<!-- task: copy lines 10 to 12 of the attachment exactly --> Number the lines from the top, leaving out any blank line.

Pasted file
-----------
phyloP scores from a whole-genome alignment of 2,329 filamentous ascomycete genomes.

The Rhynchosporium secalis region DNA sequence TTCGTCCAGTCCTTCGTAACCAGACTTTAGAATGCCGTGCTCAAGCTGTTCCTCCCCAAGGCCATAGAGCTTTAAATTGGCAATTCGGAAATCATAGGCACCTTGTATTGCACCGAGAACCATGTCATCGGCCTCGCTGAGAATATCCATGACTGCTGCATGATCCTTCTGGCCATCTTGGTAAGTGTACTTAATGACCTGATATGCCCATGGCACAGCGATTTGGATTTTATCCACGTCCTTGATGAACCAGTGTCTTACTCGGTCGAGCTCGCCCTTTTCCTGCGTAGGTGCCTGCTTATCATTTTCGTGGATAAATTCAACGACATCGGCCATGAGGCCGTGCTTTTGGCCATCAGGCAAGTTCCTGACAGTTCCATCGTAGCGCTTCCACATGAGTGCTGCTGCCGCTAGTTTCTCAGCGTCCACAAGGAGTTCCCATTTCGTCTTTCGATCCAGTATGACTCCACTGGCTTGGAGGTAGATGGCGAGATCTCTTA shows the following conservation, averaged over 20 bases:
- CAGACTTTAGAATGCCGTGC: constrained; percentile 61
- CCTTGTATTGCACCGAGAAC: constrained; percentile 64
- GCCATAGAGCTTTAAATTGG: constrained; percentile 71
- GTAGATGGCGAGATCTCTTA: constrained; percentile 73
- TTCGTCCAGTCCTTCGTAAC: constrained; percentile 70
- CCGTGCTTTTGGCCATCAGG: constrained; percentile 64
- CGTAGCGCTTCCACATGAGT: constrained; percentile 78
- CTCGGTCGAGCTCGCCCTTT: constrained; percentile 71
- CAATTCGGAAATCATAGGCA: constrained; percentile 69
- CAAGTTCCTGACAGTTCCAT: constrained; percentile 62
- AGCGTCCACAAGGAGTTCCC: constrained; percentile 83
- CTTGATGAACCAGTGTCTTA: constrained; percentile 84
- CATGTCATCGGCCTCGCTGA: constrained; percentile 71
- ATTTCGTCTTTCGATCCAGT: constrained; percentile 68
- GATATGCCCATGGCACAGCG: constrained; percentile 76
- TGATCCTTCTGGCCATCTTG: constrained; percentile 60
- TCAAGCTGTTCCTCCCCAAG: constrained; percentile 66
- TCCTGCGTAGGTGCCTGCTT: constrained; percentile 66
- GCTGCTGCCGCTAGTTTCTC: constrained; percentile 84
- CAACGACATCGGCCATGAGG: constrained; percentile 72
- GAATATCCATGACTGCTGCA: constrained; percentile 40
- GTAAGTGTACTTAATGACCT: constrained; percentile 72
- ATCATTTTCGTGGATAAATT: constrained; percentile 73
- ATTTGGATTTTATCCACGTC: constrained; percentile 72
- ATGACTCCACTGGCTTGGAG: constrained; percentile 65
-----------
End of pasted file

- CTCGGTCGAGCTCGCCCTTT: constrained; percentile 71
- CAATTCGGAAATCATAGGCA: constrained; percentile 69
- CAAGTTCCTGACAGTTCCAT: constrained; percentile 62